Tagging Whales in the Antarctic Seas

Errera Channel (Thurs., 5/21/09) – Don’t Distract Us from the Scenery
by -- May 22nd, 2009

As we cruised passed Cuverville Island, we could see the tell-tale signs of penguins hauling out and resting on the snow. As one of the observers noted, it was a good thing there weren’t many whales to distract us from the scenery.

A day after minke-mania, we were all eager to see what was in store when the sun came up again.  Overnight the whale we had tagged did something slightly novel, it moved.  At first light we found ourselves at the junction of the Errera Channel and the Gerlache Strait.  Fortunately, the weather was relatively calm and we were able to track down the whale.  Soon thereafter the tag was off, and beeping for us at the surface.  Once downloaded, we found that the whale spent the early night time hours foraging between 200-300 meters in Andvord Bay and then suddenly, it began to move out of the Bay.  It cruised through the Errera Channel, continuing to feed in the upper 50 meters, and ended up where we found it when the sun rose.  With calm seas and a blue sky we decided to survey back into the Errera Channel in hopes of finding more whales to tag.  Oddly enough, we were fortunate not to see many whales.  The water became glassy, the shadows lengthened and the ice bergs, glaciers, and mountains cradling the channel was epic.  Small bands of broken glacier bits were scattered around, while gentoo penguins porpoised along with us.  As we cruised passed Cuverville Island, we could see the tell-tale signs of penguins hauling out and resting on the snow.  As one of the observers noted, it was a good thing there weren’t many whales to distract us from the scenery.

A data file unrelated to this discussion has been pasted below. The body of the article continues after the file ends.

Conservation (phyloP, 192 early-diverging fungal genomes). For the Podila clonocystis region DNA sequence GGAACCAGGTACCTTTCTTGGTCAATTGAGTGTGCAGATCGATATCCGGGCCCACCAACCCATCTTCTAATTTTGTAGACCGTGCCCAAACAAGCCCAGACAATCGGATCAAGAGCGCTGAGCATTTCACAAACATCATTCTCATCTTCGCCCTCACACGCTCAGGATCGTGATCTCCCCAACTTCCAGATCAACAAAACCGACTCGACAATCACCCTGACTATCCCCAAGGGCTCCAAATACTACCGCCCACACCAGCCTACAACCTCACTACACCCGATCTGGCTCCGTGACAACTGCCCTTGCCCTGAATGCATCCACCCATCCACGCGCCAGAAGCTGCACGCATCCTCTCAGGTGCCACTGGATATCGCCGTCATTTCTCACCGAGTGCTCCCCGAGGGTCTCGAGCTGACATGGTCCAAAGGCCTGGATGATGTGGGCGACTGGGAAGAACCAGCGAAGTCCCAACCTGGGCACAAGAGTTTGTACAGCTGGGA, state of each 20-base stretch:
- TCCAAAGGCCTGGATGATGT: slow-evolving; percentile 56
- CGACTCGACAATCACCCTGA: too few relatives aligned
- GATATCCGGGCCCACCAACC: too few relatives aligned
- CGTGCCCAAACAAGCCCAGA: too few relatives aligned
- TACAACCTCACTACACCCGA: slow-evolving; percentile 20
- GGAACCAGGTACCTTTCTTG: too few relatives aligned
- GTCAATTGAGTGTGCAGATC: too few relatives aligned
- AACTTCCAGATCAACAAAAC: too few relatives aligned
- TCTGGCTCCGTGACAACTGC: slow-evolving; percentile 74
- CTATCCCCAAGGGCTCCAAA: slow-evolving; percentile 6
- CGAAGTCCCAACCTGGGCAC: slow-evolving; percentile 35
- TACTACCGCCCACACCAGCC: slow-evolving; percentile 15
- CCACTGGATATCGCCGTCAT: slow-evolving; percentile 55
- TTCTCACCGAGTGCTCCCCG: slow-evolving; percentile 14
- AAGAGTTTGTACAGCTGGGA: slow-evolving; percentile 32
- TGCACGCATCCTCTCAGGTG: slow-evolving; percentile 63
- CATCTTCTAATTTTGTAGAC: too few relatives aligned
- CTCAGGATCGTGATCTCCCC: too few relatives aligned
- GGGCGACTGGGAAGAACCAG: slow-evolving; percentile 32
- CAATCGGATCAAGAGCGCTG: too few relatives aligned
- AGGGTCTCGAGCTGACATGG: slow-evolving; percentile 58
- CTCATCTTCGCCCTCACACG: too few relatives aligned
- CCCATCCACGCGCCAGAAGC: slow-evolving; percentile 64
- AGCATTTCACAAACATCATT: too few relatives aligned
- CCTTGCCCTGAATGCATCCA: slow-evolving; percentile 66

The sun lost its grip around 3pm and we retreated to our night time activities.  In total, we have deployed 8 tags and collected over 110 hours of data, a fantastic amount.  Overnight we will be sampling the water column around the Gerlache Strait and then moving north to test the waters of the next large embayment to the north; Charlotte Bay.  On the map, it looks to be similar in shape to Anvord and Wilhelmina, but slightly larger and more open to the north.  Our plan is to survey the area both visually and with our echo sounders to get an idea of whether it is a place to return on our next leg.

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